In the regular season finale against Coppin State, he netted 33 points and grabbed 30 rebounds. Both numbers were career-highs and he was only the second player since 1970 to have a 30-30 game. It got him featured on ESPN’s SportsCenter and all of the national sports websites.

At the end of the year, Gray was rewarded with the MEAC Player of the Year award and was named the conference’s Defensive Player of the Year.

Only one other player has ever won both those awards in the same season. That’s Kyle O’Quinn from Norfolk State, who was drafted by the Orlando Magic in the second round of the 2012 NBA Draft.

Gray finished as the second-leading rebounder in the nation, averaging 11.8 a game.

Gray, 23, understands he’s not likely to be picked in the first round.

He said he’s heard from teams who could pick him in the second round. They all like his rebounding and shot-blocking as a rim-protector in today’s NBA in the same role as Tristan Thompson of the Cleveland Cavaliers or Roy Hibbert of the Indiana Pacers.

“As a sleeper pick coming from a small school, they see all my energy and effort with defense and rebounding,” Gray said. “All teams see the potential I have. I just need someone to pull the trigger on me.”

“I know a lot of people who like him,” Walker said. “A lot of people were following him throughout the season and look at him as a guy who can help down the road. They see the same thing that I do. All you can ask for is a chance.”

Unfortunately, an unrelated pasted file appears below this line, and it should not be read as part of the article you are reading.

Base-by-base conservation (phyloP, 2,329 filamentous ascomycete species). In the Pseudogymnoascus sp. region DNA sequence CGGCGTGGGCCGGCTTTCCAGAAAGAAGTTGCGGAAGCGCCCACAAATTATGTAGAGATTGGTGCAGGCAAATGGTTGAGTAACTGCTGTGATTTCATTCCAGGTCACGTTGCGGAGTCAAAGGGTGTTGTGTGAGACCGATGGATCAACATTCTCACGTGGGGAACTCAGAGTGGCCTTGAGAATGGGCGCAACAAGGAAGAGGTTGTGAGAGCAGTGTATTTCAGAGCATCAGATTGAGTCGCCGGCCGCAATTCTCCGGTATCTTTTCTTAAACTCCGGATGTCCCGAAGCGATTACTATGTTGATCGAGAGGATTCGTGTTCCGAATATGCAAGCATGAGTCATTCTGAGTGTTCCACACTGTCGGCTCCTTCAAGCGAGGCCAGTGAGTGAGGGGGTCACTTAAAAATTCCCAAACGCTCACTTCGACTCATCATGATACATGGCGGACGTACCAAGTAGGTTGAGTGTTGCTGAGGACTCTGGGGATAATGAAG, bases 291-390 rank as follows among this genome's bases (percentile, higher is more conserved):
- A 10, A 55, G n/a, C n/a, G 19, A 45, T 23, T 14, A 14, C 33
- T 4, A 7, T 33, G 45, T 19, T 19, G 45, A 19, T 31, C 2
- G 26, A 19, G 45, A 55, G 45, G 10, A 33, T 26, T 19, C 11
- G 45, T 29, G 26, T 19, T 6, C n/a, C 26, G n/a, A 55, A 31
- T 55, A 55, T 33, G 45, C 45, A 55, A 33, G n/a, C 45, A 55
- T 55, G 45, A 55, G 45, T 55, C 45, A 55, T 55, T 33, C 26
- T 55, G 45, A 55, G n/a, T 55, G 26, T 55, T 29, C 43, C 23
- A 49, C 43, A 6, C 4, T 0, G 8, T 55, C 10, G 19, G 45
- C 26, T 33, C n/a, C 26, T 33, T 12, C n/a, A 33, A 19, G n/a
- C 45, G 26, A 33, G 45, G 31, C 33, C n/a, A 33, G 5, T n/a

Even if he isn’t drafted, Gray is likely to get a shot in a summer camp as a free agent. He could possibly join Emanual Davis as former Hornets to have made the NBA. Davis played for the Houston Rockets, Seattle Supersonics and Atlanta Hawks in six NBA seasons and last played in 2003.

There have only been three players drafted who played in the Henlopen Conference, with Profit being the most recent. The others are Jimmy Allen (Cape Henlopen), who was selected by the Boston Celtics in the 1979 draft, and Charlie Rayne (Indian River), picked by the Phoenix Suns in 1985.

Polytech has had a player drafted in the WNBA Draft. Tyresa Smith was drafted in 2007 out of the University of Delaware by the Phoenix Mercury.
But it’s the first time Pierce has been through this process with a former player. The other week he spoke to a member of the Detroit Pistons’ staff who was inquiring about Gray.

“That was pretty cool,” Pierce said of that phone call. “Some kids dream and talk about this and he’s going out and doing it. It’s a win-win for us at Polytech. Kids can see that if they work hard then these types of opportunities will be available to them.”

Reach staff writer Tim Mastro at